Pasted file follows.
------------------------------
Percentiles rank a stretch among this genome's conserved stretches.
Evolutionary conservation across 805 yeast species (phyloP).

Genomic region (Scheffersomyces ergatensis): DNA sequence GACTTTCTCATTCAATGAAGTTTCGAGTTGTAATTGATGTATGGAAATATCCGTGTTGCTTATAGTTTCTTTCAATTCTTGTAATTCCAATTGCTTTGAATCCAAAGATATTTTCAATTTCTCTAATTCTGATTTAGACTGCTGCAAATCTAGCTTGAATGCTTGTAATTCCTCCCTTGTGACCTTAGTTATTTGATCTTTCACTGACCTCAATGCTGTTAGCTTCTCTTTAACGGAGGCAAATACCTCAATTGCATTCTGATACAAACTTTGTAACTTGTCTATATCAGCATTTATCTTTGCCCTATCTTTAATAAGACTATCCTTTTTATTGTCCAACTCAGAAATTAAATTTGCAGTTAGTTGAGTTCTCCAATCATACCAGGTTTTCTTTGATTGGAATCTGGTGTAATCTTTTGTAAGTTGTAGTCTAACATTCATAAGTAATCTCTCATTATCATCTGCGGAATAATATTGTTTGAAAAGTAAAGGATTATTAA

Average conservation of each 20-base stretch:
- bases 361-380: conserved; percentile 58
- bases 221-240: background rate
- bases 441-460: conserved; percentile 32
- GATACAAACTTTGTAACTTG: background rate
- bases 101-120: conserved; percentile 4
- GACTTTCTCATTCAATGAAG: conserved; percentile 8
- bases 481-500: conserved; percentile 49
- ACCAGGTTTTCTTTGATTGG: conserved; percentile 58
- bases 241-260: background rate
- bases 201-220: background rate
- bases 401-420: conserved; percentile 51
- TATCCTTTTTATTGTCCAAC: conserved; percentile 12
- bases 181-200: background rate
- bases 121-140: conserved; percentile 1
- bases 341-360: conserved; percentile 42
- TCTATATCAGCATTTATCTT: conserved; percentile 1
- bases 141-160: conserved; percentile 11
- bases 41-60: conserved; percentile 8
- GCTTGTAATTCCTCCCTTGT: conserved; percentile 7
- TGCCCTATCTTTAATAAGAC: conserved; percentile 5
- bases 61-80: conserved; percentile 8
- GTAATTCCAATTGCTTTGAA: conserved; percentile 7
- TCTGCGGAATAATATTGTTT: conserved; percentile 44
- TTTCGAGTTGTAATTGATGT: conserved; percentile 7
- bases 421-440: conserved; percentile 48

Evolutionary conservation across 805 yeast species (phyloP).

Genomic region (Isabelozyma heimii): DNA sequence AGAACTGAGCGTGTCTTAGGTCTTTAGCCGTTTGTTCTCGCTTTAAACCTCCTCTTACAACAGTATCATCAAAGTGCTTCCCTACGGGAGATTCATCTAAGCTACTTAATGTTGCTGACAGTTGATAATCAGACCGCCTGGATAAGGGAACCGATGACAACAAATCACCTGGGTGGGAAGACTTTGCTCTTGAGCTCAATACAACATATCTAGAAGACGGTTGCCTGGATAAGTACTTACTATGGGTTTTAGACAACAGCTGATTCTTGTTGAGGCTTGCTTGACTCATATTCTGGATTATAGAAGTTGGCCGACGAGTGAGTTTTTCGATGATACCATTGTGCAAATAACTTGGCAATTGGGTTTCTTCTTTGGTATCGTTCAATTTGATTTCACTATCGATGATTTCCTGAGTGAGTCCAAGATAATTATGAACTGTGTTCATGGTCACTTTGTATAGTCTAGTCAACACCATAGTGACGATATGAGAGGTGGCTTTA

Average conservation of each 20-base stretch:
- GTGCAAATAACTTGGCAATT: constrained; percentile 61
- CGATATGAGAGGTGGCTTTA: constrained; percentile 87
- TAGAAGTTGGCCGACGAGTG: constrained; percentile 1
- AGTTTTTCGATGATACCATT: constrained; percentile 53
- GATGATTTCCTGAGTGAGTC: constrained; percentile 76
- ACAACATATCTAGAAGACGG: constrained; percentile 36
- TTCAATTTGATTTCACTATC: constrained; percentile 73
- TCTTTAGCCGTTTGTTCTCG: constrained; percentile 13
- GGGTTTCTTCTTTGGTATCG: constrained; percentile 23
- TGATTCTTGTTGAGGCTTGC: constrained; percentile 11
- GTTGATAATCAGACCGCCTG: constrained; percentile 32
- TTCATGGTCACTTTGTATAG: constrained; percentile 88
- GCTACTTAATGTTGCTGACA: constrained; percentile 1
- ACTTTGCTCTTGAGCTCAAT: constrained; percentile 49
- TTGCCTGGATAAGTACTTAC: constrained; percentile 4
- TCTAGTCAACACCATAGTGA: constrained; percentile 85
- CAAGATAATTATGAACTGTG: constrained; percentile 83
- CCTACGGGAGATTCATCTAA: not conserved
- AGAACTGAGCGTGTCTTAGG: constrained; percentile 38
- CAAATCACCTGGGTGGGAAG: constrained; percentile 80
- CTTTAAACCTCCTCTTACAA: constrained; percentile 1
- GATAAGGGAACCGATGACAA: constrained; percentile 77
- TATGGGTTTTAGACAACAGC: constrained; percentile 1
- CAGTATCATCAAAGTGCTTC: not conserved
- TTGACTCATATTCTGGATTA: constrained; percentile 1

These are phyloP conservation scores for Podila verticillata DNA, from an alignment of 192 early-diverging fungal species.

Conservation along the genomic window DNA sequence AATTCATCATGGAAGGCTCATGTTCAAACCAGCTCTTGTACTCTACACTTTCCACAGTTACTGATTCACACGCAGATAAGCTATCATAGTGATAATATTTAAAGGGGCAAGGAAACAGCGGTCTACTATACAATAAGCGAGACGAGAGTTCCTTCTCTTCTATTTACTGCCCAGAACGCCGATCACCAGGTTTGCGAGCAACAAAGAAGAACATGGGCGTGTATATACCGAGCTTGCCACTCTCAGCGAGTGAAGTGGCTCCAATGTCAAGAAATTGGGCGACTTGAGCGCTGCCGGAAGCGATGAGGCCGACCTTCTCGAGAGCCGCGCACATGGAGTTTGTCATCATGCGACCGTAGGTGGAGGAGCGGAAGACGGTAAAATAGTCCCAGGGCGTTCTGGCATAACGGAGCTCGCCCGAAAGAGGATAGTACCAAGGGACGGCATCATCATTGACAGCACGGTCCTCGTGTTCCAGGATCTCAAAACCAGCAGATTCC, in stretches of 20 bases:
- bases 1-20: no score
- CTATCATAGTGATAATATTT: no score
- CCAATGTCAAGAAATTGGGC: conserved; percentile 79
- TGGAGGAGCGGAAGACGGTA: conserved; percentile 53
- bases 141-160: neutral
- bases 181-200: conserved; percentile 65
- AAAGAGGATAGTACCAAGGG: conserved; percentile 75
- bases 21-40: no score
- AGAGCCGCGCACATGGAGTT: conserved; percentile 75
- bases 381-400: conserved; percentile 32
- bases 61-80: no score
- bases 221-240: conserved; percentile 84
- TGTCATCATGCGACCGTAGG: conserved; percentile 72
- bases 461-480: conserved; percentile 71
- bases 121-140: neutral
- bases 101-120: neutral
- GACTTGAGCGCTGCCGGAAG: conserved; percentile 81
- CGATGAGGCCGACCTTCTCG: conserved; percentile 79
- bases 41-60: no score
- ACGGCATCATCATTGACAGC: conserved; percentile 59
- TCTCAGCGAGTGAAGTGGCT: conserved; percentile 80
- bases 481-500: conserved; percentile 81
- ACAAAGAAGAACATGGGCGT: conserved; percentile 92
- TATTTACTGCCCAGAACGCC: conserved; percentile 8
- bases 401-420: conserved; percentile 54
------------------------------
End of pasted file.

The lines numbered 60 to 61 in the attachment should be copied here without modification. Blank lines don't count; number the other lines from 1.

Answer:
- bases 1-20: no score
- CTATCATAGTGATAATATTT: no score